James Kitchen

Farmers Phoenix

Farmers’ Phoenix

from issue:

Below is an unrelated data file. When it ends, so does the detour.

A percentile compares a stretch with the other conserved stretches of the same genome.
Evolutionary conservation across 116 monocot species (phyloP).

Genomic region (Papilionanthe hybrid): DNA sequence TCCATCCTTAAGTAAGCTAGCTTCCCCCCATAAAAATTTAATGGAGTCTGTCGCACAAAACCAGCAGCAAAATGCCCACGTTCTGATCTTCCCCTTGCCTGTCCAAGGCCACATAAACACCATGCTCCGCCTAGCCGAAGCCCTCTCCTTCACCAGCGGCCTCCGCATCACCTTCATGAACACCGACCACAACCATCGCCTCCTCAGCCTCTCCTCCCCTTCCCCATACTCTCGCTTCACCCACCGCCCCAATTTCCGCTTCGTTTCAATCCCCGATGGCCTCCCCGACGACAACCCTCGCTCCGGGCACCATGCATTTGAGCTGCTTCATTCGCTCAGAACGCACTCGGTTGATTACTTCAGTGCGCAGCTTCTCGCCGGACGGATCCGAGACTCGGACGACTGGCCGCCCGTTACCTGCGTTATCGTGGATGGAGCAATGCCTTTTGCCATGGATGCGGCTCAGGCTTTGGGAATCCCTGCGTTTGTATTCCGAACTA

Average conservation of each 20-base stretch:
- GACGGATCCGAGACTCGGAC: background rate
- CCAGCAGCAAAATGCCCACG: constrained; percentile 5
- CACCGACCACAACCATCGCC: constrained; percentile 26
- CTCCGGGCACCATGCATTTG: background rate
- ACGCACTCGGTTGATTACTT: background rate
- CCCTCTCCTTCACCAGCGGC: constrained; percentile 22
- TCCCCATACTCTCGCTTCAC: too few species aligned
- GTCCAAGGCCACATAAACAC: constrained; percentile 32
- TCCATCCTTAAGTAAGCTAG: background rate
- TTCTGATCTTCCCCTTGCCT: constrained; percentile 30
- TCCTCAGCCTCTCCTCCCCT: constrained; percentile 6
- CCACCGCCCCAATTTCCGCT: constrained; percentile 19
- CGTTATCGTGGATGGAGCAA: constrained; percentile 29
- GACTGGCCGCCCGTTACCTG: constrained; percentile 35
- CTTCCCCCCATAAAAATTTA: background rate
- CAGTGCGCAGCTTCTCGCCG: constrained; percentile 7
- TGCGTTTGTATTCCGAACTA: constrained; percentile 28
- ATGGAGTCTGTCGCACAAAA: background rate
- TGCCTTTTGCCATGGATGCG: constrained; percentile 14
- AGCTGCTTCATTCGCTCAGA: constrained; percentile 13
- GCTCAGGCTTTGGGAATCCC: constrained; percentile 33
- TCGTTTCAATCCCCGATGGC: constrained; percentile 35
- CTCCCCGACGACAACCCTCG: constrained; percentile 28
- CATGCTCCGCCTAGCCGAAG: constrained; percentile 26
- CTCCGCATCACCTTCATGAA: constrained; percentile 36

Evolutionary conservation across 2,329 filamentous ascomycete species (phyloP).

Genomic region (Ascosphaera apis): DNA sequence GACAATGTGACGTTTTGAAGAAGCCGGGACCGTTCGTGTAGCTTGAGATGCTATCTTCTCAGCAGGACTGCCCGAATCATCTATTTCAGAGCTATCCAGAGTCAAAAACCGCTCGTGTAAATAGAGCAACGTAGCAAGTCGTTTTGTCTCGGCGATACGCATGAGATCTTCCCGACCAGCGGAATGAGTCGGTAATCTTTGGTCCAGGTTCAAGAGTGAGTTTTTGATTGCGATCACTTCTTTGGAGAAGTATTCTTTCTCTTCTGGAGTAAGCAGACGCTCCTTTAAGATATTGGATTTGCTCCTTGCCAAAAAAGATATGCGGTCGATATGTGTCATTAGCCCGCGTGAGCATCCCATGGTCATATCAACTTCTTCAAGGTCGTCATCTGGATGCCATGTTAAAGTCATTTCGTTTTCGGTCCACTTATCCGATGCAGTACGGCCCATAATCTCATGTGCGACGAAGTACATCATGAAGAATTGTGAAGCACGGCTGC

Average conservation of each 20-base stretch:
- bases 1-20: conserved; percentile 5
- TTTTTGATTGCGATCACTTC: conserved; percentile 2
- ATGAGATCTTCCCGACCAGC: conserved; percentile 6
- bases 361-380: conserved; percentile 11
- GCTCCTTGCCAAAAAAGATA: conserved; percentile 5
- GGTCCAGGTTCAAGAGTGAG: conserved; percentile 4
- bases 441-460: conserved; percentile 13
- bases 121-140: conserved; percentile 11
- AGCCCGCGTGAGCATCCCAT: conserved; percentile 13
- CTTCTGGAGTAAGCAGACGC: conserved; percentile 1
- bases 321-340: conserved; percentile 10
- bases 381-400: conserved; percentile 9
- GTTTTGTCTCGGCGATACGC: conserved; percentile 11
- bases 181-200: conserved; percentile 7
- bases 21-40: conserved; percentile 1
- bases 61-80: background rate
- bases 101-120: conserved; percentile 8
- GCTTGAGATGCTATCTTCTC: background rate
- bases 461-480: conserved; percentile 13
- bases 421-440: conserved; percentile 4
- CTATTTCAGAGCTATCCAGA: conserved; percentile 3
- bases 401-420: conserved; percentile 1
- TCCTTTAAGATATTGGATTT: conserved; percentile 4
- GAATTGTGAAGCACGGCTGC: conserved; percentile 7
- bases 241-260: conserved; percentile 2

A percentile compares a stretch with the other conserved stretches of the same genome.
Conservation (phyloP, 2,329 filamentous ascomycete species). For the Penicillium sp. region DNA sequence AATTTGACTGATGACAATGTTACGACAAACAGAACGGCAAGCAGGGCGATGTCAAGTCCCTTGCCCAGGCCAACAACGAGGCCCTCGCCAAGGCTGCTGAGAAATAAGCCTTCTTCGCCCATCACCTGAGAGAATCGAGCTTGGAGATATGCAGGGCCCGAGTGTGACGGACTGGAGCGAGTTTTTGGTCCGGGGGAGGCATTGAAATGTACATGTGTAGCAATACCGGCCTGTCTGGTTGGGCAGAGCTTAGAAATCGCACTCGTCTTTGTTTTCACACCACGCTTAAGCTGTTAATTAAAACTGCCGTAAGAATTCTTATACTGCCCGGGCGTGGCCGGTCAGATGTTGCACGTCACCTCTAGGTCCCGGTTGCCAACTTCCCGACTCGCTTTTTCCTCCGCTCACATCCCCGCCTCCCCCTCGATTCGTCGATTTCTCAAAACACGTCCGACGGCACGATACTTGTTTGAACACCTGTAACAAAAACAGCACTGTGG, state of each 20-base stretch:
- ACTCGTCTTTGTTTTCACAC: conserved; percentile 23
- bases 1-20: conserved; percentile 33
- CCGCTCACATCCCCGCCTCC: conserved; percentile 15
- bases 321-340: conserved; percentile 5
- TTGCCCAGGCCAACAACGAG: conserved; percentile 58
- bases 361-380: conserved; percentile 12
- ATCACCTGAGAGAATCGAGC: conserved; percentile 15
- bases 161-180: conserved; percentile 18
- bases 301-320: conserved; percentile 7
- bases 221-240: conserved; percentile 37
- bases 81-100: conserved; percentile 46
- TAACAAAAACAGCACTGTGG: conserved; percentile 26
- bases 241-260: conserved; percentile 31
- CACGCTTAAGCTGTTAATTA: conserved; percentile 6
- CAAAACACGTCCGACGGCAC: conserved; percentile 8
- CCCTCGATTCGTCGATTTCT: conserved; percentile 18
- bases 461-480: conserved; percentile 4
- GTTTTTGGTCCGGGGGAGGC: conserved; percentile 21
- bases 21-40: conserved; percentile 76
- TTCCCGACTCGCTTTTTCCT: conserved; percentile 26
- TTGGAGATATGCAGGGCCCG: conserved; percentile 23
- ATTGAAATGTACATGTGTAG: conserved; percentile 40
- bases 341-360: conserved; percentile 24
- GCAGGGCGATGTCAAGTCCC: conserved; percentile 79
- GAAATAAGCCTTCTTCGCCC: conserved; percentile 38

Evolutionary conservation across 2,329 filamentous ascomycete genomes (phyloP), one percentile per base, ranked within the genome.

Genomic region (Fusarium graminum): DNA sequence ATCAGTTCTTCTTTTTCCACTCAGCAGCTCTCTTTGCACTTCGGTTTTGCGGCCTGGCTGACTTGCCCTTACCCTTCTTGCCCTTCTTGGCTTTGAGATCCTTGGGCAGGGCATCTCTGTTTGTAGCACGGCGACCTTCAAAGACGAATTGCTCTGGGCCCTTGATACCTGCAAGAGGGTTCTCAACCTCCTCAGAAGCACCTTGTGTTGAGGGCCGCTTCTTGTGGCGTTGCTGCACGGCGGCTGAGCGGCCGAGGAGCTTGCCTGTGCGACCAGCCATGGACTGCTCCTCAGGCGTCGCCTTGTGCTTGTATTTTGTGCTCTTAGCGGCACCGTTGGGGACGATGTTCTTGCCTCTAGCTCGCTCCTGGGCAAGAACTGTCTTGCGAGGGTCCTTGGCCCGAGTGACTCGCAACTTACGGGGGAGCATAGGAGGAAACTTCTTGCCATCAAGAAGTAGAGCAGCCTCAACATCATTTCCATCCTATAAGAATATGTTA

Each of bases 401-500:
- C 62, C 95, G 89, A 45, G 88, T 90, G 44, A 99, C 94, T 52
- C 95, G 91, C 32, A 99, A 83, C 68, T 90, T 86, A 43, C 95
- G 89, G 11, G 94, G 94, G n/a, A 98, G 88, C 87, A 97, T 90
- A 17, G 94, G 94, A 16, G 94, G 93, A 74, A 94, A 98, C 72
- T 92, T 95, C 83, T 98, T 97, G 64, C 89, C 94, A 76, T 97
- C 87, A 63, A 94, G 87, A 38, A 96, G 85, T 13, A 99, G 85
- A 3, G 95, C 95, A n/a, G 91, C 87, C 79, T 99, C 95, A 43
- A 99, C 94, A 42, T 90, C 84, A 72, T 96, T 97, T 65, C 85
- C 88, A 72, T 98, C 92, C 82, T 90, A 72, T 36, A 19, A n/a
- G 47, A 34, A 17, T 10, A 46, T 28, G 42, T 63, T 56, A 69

Jim’s sculpture is preserving a nearly bygone era of family farming. When he looks at an old, worn, pitted piece of metal he thinks of its history: the ox yoke ring, a plow blade, hay rake, buggy spring. He feels emotion for them and it shows in his work. He uses lots of shovels. He says, “Years ago, if the handle broke on a shovel, the farmer made a new handle. Nowadays, most folks toss the shovel and buy all new. A cheap one for 7 or 8 dollars. Once every farmer had to be able to fix whatever broke down, especially during the Depression. They would use whatever was handy like bale hay wire. My favorite place to get metal is from a farmer who lived through the Depression. They didn’t throw anything away. It’s a treasure trove of stuff. Even if it’s broken. I love to hear the history of the piece and the animals.